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Contemporary dementia research has spurred remarkable interest and endogenous efforts by clinical and research teams in Latin America and the Caribbean (LAC). The combination of unprecedented high burden of dementia, low resource settings, and wide acceptance of age-related cognitive changes has put thousands of individuals and families in a vulnerable situation that requires immediate attention. This issue of Dementia & Neuropsychologia is dedicated to cognitive impairment and dementia in LAC, and presents a timely series of fourteen reviews and original articles from Argentina, Brazil, Chile, Colombia, Costa Rica, Cuba, Dominican Republic, Ecuador, Peru, Trinidad and Tobago, and Venezuela. Many of the topics have been extensively examined by clinicians and scientists all over the world, but the focus on LAC is just emerging.
Many of the articles in this issue take an interdisciplinary approach, and several are the product of international collaborations that have facilitated epidemiological studies. The review paper by Toledo et al. plots the recent growth of dementia research in Brazil, evidence that LAC is making significant contributions to our understanding of dementia and related topics, due to recent investments in graduate and postgraduate education. National expertise in dementia research, and national programs that provide care and support to patients and caregivers, are clearly stronger than ever, and more international collaborations will undoubtedly accelerate the generation of knowledge. However, even greater effort is needed to apply that growing knowledge to alter the course of the not-so-hidden dementia epidemic in LAC.
Although cardiovascular disease is the leading cause of death worldwide, infectious diseases are still dominant in LAC and other developing regions of the world. Traumatic brain injury, resulting from violence, traffic accidents, etc., is also common in LAC, resulting in particular vulnerability to age-related dementia. Papers in this issue from Argentina (Bartoloni et al. and Arizaga et al.), Cuba (Llibre-Rodriguez), Chile (Fuentes and Albala), Brazil (Dozzi-Brucki and Nitrini), and Colombia (Amaya et al.) show that prevalence of dementia is as high in LAC as in developed countries. Studies of risk factors suggest that low cognitive reserves, related to low educational and socioeconomic levels, are a major risk factor in the region.
Standardized diagnostic tools for assessing cognitive and daily performance, which take into account cultural differences and low education levels, have been developed for use in LAC. However, biochemical and radiological markers need to be identified to facilitate early and accurate diagnosis of cognitive impairment. In this issue, Baboolal et al. discuss a serum screening biomarker for dementia that could fundamentally alter our approach to healthcare maintenance of the elderly. Del Brutto et al. describe development of a screening test that reflects global cortical atrophy. Cesar et al. evaluate a simple test for depression, a common co-morbidity in cognitive impairment, which can be used in epidemiologic studies.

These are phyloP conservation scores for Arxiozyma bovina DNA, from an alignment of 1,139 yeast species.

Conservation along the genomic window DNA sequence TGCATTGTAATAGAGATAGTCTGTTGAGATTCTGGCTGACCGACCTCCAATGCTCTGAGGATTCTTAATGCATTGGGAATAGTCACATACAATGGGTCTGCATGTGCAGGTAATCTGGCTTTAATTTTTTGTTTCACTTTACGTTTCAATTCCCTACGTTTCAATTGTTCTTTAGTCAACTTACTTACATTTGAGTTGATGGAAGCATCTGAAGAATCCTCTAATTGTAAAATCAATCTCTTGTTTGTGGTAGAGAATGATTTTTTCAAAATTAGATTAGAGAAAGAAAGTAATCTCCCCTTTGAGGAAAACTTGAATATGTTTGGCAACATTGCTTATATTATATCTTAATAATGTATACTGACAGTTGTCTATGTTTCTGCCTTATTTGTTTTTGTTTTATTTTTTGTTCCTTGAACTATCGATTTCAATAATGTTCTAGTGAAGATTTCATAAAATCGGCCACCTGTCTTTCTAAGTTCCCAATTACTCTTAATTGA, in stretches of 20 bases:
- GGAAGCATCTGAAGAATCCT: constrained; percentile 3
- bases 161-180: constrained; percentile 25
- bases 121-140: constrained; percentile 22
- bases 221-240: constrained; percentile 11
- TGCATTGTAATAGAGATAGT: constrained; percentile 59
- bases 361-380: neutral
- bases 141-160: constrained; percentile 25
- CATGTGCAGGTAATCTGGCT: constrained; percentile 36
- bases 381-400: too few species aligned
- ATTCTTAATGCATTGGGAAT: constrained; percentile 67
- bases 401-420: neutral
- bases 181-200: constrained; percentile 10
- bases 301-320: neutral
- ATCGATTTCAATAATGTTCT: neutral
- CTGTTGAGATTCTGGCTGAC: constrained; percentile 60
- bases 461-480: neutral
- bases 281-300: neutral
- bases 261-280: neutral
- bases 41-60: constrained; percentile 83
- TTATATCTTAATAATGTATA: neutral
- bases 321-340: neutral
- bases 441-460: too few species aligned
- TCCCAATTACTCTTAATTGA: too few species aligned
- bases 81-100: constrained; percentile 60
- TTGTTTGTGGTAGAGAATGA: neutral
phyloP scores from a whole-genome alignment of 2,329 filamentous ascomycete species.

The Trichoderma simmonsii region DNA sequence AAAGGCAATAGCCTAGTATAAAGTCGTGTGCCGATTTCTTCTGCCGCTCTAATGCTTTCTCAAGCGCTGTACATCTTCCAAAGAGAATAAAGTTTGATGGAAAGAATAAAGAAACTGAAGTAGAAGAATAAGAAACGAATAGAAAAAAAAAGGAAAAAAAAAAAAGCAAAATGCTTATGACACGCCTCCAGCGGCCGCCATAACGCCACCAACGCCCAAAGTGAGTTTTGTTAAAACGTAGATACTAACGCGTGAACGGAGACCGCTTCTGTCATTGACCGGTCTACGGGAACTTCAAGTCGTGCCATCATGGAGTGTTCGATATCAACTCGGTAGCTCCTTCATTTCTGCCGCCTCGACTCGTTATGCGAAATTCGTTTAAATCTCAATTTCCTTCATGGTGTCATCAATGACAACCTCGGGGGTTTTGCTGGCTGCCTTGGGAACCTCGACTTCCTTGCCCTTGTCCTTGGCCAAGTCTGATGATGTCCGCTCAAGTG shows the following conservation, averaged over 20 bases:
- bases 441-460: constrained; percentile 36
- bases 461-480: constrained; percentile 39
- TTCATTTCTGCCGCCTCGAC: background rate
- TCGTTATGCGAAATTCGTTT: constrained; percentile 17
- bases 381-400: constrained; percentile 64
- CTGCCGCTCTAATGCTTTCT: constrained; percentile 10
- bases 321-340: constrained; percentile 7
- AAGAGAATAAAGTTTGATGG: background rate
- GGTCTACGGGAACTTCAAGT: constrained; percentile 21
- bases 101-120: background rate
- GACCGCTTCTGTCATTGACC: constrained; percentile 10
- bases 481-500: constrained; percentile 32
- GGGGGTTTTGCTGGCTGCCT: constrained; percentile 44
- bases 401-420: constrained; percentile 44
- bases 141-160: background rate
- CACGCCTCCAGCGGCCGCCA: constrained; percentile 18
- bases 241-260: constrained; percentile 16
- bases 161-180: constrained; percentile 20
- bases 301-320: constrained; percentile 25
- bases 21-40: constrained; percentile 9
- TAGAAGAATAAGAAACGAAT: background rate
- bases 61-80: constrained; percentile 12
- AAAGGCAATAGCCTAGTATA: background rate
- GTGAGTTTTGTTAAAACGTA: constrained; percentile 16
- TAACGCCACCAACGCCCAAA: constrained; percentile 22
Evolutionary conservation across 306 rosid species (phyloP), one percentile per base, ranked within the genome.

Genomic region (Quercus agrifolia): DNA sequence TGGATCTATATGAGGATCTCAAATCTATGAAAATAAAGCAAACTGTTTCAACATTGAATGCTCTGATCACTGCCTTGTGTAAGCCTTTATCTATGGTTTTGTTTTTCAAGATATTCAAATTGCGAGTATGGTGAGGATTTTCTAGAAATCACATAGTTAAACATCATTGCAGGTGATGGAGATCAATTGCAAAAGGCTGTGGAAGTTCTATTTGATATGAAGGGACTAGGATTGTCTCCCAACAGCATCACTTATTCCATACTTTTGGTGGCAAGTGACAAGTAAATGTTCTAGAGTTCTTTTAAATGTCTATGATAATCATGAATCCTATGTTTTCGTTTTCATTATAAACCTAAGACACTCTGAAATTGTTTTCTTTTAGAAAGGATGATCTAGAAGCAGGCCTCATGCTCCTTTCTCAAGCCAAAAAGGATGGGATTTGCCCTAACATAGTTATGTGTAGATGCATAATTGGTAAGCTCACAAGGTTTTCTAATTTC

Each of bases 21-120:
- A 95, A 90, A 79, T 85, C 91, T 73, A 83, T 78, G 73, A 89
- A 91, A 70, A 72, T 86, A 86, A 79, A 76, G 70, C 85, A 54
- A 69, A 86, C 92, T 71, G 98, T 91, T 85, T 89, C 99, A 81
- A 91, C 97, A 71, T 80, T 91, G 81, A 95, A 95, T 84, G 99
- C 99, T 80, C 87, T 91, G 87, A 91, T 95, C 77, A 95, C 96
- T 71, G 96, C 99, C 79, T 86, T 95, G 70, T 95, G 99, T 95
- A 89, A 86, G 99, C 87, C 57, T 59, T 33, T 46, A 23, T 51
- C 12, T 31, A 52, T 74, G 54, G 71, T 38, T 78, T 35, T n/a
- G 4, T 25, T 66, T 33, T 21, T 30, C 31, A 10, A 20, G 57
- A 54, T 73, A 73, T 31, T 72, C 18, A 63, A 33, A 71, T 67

Despite the ever-increasing wealth of upper income groups in many LAC countries, the majority of people are poor. Dementia has many costs, not least of which is the suffering of family members and informal caregivers. Custodio et al. in Peru, and Medrano et al. in the Dominican Republic, provide objective measurements of the burden of dementia among non-professional caregivers. Scientists, clinicians and advocacy groups are working to develop the human resources and infrastructure in LAC to relieve this burden, as reported by Miranda-Valverde et al. in Costa Rica, and Gonzalez et al. in Venezuela. However, a report from Chile by Fuentes and Albala indicates that, despite increased awareness by the general public and the current efforts to demonstrate the need for action, there has been insufficient response from the state to the diagnostic and therapeutic requirements of dementia patients and caregivers.
It is hoped that this issue of Dementia & Neuropsychologia will provide readers with an overview of the current developments in dementia research and care in LAC, although it is not possible to cover every aspect of the field, or every research group in the region. It is also hoped that this dedicated issue will inspire new generations to engage in research and healthcare for cognitive impairment and dementia in LAC.